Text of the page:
Great Grilling, Y’all
As an Emmy-award winning host of two Food Network cooking shows, the author of seven cookbooks, and owner of two successful restaurants, Paula Deen knows a little something about grilling.
And to take grilling from good to great, Paula likes to go beyond the usual hamburgers, hot dogs and chips and serve up more sophisticated flavors. “My new smoked chops by Smithfield have great smokehouse flavor and can be ready to eat in just a few minutes,” she says. “And grilled pork tenderloins are so delicious and so easy!”
Some cuts of pork, including pork cutlets, tenderloins and center-cut pork chops, are as lean or leaner than chicken. And many chefs and food critics recommend pork for its delicious flavor and versatility, as long as it isn’t overcooked.
Paula has a few tips and some recipes to help you take your next cookout from good to great.

Grilling Do’s and Don’ts
-Do: Have two sets of utensils ready when you are cooking poultry and meats – one to handle raw food and one to handle cooked.
-Don’t: Transfer cooked food to the same platter on which you brought the raw food to the grill, unless you have lined the platter with waxed paper, foil or plastic wrap to hold the raw food. Throw the liner away before you transfer cooked food to the platter.
-Do: Take the guesswork out of checking for doneness by using an instant-read meat thermometer.
-Don’t: Cut into the meat to check for doneness; you will lose flavorful juices.
-Do: Trim excess fat from meats to make cleanup easier and reduce the chance of flare-ups. You’ll only need to leave about 1/4 inch of fat or less to flavor the meat. Remove as much fat from chicken pieces as possible, lifting the skin and cutting if off with scissors.
-Don’t: Flatten pork chops, burgers and steaks with the spatula; it will only press out flavorful juices and cause flare-ups. Flip the food only once if possible.

Method Matters
No matter what size your grill is, the method of cooking you use is what really matters. The direct method means that food is placed directly above the heat on the cooking grate. Direct grilling is used for cooking foods that take less than 25 minutes, such as thin pork chops, sausages, kabobs, steaks and most vegetables. Direct grilling is also necessary to sear foods, creating that crisp, caramelized texture where the food hits the cooking grate.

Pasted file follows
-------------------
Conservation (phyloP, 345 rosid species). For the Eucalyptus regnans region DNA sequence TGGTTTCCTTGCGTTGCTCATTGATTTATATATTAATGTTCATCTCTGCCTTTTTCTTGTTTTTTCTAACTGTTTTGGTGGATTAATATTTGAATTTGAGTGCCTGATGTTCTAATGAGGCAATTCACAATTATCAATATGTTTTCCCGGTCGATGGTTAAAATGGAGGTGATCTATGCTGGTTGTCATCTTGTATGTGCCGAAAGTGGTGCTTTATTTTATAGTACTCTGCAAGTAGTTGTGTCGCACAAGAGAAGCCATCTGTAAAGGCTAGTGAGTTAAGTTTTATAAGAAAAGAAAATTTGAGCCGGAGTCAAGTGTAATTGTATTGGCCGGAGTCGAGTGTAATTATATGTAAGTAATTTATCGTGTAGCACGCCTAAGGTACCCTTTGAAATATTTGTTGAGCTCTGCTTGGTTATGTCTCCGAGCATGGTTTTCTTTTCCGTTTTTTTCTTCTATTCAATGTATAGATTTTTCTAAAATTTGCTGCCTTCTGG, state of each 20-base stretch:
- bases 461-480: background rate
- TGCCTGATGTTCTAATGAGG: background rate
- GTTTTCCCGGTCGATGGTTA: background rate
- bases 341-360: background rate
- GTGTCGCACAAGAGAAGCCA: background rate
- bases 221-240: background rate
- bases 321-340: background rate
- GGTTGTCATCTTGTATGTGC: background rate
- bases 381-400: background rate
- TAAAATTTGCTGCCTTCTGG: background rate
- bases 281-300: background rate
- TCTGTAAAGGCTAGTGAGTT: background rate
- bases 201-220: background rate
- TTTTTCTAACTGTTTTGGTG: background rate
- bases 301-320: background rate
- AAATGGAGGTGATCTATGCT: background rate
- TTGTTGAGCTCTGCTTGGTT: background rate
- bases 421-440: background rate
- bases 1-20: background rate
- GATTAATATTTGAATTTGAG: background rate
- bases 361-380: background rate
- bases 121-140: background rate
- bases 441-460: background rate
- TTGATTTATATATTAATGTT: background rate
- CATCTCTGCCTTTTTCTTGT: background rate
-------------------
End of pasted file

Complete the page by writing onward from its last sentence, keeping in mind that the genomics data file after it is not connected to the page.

Indirect cooking uses reflected heat to cook; foods are placed away from the heat source. A combination of both is used for foods that need searing above direct heat, then longer, slower cooking over indirect heat. Indirect grilling is used for larger cuts of food that require 25 minutes or more of grilling time, and for foods that would dry out or scorch if exposed directly to the heat source.

Grilled TenderloinGrilled Tenderloin With Blackberry and Caramelized Onion Sauce
A quick and beautiful dish with a wonderful union of flavors.
Servings: 4
Cooking Time: 25 Minutes
1     pound Smithfield Golden Rotisserie
Marinated Pork Tenderloin
3     tablespoons butter
1     small Vidalia onion, thinly sliced
1/2     teaspoon salt
1/4     teaspoon ground black pepper
3     tablespoons blackberry jam
1/2     cup red wine
2     tablespoons balsamic vinegar
1/2     cup chopped cherry tomatoes
1/2     cup frozen blackberries, room
temperature
Rub tenderloins with salt and pepper. Grill over medium fire for 12 to 15 minutes, rolling every 3 to 4 minutes. Allow to stand for 5 minutes before serving. While tenderloin is cooking, begin sauce. In large skillet over medium-high heat, melt 2 tablespoons butter. Add onions, salt and pepper and cook until onions are golden, about 15 minutes. Add jam, wine, balsamic vinegar and tomatoes and bring to a boil. Remove from heat. Toss in blackberries. Carve resting tenderloin into 1/2-inch slices and serve with sauce.

Fresh Summer Berry Parfaits Fresh Summer Berry Parfaits
Fresh berries make a colorful, delicious and healthful dessert.
Servings: 4
Preparation Time: 20 minutes
4     cups lemon yogurt
4     tablespoons honey
1/2     teaspoon cinnamon
2     cups fresh strawberries, sliced
1     cup blackberries
3     cups raspberries, divided
4     kiwis, peeled and sliced
2     cups banana crunch-style cereal or granola
Fresh mint leaves for garnish
Combine yogurt, honey and cinnamon in small bowl. Combine strawberries, blackberries and 1 cup raspberries in medium bowl.
For each parfait, choose a beautiful glass and begin with a layer of berries in the bottom. Top with cereal and then yogurt mixture. For the second layer, start with a layer of sliced kiwi. Top with berries, cereal and then yogurt mixture. Using the reserved 2 cups of raspberries, finish the parfait with a layer of raspberries with pointed ends facing up.
Garnish with a mint leaf if desired.

BLT Dip BLT Dip
This wonderful layered dip is as good and easy as it sounds.
Servings: 8
Cooking Time: 10 Minutes
1     pound Smithfield Bacon, cooked crisp
and crumbled
1     cup mayonnaise
1     cup sour cream
Iceberg lettuce, shredded
2     large vine-ripe tomatoes, diced
Sea salt bagel chips
Combine mayonnaise and sour cream in small bowl. When well mixed, cover and refrigerate until serving time. When ready to serve, layer ingredients in large serving bowl by placing one layer of mayonnaise mixture, then a layer of lettuce, tomatoes and bacon. Repeat layering as desired. Serve with bagel chips.


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